Answer. In a p-type semiconductor holes (vacancies of electrons) are majority carriers which are responsible for conduction. When such a material conducts, the electron from the neighbouring covalent bond jumps into a vacancy of electron in order to fill it. This will result in shifting of hole to the covalent bond from which electron has jumped. The movement of the holes constitutes the hole current.
In an n-type semiconductor, electrons are majority carriers which are responsible for conduction. The movement of electrons constitute the electron current.
Q. Distinguish between a metal, an insulator and semiconductor.
Ans: Conductors (metals), semiconductors and insulators are distinguished from one another on the basis of the forbidden band. In metals, the forbidden band does not exist, as the conduction and valence bands touch each other. In insulators, the forbidden band is about 6 eV while in semiconductors, it is about 1 eV.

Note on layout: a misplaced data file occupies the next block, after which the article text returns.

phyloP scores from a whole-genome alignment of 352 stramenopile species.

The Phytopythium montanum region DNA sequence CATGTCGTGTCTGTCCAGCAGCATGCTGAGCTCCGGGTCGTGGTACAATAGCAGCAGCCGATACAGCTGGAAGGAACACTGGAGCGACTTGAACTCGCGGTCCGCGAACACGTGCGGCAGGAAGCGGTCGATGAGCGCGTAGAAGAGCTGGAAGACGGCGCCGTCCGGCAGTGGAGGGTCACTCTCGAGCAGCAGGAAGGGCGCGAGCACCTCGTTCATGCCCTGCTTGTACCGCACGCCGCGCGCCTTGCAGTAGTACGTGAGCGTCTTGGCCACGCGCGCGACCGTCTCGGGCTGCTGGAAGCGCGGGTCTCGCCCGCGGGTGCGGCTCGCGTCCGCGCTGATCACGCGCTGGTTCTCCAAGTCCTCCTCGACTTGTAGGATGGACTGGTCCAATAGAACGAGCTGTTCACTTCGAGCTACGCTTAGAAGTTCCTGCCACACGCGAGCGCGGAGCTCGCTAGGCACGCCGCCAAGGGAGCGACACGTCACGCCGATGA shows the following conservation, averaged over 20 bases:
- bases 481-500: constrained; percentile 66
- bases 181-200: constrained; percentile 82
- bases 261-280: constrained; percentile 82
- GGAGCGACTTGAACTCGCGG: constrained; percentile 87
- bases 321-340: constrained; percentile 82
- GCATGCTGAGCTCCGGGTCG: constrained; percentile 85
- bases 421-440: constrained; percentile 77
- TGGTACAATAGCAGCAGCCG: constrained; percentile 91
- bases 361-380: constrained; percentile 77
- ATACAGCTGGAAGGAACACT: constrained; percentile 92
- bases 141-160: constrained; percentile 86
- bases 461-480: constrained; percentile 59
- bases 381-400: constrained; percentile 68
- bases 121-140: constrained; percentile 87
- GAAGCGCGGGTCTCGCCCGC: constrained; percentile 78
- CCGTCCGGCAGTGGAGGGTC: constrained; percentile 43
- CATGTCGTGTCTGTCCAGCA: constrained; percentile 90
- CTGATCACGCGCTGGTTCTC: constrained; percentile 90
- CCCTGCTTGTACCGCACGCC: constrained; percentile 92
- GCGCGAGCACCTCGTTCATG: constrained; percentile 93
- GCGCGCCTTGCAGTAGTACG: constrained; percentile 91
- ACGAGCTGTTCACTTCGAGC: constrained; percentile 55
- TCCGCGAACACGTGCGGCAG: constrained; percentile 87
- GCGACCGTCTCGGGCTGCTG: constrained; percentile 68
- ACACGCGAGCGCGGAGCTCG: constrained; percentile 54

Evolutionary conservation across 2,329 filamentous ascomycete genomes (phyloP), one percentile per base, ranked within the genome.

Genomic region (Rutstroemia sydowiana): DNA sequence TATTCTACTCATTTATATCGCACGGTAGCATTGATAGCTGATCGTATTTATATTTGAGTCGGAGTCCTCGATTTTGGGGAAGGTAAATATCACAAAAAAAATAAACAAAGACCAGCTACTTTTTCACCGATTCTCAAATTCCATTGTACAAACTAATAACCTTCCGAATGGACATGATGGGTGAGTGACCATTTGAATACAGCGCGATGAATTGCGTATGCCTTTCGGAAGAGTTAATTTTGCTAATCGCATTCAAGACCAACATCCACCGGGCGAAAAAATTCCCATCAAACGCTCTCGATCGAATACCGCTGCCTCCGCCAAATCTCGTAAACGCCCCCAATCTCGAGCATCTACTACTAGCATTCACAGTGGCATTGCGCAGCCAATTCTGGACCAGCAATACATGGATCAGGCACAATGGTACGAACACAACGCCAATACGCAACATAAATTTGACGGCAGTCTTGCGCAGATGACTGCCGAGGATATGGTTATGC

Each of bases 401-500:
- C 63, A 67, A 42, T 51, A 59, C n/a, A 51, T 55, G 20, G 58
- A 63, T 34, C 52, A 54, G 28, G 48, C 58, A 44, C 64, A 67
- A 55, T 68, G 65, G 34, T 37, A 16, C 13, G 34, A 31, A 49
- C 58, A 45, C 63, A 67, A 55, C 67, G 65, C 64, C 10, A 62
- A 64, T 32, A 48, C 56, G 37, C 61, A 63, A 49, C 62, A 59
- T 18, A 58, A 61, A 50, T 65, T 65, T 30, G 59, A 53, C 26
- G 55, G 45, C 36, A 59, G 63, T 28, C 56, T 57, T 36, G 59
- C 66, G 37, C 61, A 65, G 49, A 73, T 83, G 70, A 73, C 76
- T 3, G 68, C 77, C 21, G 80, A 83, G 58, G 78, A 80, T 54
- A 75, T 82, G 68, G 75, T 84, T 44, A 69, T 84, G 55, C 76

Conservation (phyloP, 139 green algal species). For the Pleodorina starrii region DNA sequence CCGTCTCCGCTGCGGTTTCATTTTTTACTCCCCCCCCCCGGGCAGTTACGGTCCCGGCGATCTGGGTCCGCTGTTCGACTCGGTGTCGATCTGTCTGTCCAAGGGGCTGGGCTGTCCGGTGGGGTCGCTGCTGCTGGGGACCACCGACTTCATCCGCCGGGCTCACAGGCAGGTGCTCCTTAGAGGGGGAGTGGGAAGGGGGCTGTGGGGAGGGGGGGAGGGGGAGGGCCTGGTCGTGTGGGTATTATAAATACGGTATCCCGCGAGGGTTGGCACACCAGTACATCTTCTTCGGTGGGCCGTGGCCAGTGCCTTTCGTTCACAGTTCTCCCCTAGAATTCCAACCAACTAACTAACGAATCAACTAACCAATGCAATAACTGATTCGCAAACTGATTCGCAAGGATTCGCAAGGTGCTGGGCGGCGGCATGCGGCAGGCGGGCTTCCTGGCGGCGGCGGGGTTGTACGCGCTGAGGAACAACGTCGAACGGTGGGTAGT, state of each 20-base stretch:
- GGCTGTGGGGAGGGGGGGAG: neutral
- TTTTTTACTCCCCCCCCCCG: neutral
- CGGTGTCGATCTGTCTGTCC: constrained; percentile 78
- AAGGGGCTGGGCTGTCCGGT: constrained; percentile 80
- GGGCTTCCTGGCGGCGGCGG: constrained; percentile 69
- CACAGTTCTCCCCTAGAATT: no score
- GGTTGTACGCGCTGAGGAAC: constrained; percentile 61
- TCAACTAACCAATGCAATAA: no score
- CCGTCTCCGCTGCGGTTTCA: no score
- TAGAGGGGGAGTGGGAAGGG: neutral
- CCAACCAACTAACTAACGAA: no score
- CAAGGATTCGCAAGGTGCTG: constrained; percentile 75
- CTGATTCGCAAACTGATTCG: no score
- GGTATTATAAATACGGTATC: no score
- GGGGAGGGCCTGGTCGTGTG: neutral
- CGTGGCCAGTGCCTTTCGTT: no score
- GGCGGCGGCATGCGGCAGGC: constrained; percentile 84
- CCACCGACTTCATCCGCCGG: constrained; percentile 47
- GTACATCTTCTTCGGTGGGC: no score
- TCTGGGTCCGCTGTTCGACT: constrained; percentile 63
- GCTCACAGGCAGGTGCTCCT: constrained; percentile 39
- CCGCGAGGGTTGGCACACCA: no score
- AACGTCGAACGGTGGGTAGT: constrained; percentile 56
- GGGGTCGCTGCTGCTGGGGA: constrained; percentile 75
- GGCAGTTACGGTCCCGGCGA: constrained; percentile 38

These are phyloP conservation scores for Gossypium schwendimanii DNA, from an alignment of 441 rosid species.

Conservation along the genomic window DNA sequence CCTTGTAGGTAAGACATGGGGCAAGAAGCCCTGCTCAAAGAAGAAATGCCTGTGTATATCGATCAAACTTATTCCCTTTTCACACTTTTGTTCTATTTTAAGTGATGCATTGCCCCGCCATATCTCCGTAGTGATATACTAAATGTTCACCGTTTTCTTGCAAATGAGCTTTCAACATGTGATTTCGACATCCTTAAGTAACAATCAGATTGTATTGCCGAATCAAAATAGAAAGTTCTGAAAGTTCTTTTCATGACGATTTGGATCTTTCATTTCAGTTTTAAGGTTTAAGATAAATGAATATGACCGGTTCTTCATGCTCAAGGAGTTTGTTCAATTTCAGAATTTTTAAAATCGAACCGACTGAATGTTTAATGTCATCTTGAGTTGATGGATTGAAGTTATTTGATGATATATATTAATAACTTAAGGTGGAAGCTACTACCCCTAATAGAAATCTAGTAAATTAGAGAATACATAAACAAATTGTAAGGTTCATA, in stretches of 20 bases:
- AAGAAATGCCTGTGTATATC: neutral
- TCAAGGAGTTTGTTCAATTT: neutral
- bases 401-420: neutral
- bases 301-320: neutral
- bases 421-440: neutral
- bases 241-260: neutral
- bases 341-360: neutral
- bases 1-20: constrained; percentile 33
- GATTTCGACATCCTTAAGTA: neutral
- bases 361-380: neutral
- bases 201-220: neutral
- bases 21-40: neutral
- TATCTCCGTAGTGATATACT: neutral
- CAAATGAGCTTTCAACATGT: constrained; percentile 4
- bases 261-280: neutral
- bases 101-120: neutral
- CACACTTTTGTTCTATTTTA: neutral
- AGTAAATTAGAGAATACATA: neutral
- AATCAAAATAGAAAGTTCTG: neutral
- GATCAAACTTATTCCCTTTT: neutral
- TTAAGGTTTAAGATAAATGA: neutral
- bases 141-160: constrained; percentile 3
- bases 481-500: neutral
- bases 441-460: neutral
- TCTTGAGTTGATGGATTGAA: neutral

Q. Explain that energy of a hole farther from the top of a valence band is high.
Answer. To understand it, consider an electron is removed from the filled valence band to the bottom of the empty conduction band. This creates a hole in the valence band. Since more energy is required to remove an electron which is farther from the top of the valence band, therefore, a hole in the valence state farther from the top of the valence band has higher energy, just as a conduction electron farther from the bottom of the conduction band has higher energy.
Q. What happens to the resistance and conductance of a semiconductor on heating? How does the conductivity of a semiconductor change with rise in temperature?
Answer. The resistance of a semiconductor decreases and conductivity increases on heating.
Q. How does the conductivity of semiconductors change with rise of temperature?
Answer. At absolute zero, all semiconductors are insulators. The valence band at absolute zero is completely filled and there are no free electrons in conduction band. At room.temperature, the electrons jump to the conduction band due to the thermal energy. When the temperature increases, a large number of electrons cross over the forbidden gap and jump from valence band to conduction band. Hence, conductivity of semiconductor increases with temperature.